A former senior Federal Security Service officer has concurred with an international media investigation that Russia’s Federal Security Service may have made multiple attempts to poison Russian opposition activist Aleksei Navalny Navalny.
“My understanding is that experiments with poisoning the opposition have been going on for a long time,” commented Gennady Gudkov, a former Federal Security Service (FSB) colonel and ex-member of an advisory council for the agency’s director.
A December 14 investigation by cyber-sleuths Bellingcat and the Russian investigative-news outlet The Insider, together with CNN and Der Spiegel, alleged that eight officers from a FSB institute that works with toxins had trailed Navalny since at least January 2017, when the activist expressed an interest in running for president.
They found that these officers’ flights corresponded with 37 flights taken by Navalny during this period.
The journalists base their conclusions on data from flights and cell-phone communications. They did not disclose the data’s sources.
Cell-phone records indicate that at least one of these FSB officers – 40-year-old Aleksei Aleksandrov -- was present in the Siberian city of Tomsk, just north of Navalny’s hotel, on the evening before Navalny collapsed on an August 20, 2020 flight from Tomsk to Moscow, Bellingcat reported.
The investigative journalists provided no evidence about who exactly had transported to Tomsk the poison – believed to be the military chemical weapon Novichok -- used on Navalny.
None of their reporting came as a surprise to Gudkov.
He cited several past cases of suspected poisonings of Kremlin critics within Russia, including Novaya Gazeta journalist Anna Politkovskaya in 2004, opposition activist Vladimir Kara-Muza in 2015 and 2017, and Russian-Canadian activist Pyotr Verzilov in 2018.
The FSB contains an “enormous sub-division,” with more than 200 employees in Moscow alone, that focuses entirely on all of Russia’s opposition, said Gudkov, who now is a member of that opposition himself.
The FSB likely has been following Navalny, a lawyer by profession, for the last 13-15 years, as he began to gain prominence for public crusades, he conjectured.
Gudkov claimed that his assistants and he have detected FSB operatives at Navalny rallies.
Navalny himself has alleged that an earlier attempt also was made to poison him in July 2020 in a hotel in the western Russian city of Kaliningrad. He believes his wife, Yulia Navalnaya, was poisoned instead of him. She reported feeling badly during their trip, but recovered shortly.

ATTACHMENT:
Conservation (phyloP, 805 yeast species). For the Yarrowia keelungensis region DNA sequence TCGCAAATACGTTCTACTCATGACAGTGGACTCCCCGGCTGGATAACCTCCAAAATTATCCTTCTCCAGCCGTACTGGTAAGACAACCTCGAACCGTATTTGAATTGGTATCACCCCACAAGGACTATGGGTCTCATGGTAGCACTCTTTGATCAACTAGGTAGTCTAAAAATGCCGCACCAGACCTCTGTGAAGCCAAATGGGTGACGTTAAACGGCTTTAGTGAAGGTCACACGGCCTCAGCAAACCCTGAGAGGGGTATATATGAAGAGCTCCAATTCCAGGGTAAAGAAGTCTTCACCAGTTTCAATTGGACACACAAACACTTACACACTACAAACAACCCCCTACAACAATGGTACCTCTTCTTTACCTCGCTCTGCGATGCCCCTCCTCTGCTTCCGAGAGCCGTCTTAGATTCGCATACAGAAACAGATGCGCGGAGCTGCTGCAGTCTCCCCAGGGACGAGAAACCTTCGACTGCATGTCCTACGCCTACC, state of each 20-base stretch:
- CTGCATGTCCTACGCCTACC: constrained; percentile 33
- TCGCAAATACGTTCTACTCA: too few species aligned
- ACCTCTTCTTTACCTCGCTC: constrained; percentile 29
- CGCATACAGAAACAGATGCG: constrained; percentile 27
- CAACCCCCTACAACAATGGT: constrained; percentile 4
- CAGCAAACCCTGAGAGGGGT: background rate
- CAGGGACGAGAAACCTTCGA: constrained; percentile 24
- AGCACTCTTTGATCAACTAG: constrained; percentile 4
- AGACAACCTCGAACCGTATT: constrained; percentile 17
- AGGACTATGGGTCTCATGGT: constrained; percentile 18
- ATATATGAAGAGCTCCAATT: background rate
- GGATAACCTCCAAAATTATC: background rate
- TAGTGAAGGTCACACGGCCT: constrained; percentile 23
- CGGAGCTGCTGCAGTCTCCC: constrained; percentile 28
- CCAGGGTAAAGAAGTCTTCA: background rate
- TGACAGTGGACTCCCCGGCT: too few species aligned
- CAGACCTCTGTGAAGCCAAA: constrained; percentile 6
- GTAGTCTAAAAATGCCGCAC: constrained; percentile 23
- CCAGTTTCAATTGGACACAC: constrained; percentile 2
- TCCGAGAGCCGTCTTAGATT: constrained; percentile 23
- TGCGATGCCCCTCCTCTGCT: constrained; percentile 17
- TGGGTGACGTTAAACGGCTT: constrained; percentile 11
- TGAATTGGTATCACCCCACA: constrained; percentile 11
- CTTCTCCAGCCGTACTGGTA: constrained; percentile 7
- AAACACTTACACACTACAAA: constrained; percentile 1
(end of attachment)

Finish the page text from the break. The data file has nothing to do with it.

Phone data showed that FSB officers trailing Navalny had been present at the couple’s Kaliningrad hotel at the time, according to The Insider Editor-in-Chief Roman Dobrokhotov.
“It’s impossible to explain simply as a coincidence that employees of this ‘poisoning’ department of the FSB headed to Kaliningrad at the same time as the Navalnys, and phoned Novichok specialists on that very day,” Dobrokhotov said.
“And we saw a sharp uptick in this FSB group’s calls precisely on those days when Yulia Navalnaya started feeling badly,” he added.
Dobrokhotov did not elaborate about how the investigative team acquired this phone data, which was provided by Bellingcat.
He also did not explain how the team learned that the FSB officers had demanded that Navalny’s Kaliningrad hotel provide them access to the rooms.
The journalists had learned about this alleged Kaliningrad poisoning when it contacted Navalny to see if his flights coincided with the dates of those for the FSB employees in question, Dobrokhotov said.
Characterizing the overall investigation as “entertaining to read,” Russian Foreign Minister Sergei Lavrov on December 16 rejected these findings.
Whether alleged hacker attacks or attempts to poison Navalny, the West routinely accuses Russia of wrongdoing, Interfax reported Lavrov as saying at a press-conference in Zagreb, Croatia. If Moscow does not respond, he added, “that means it’s guilty.”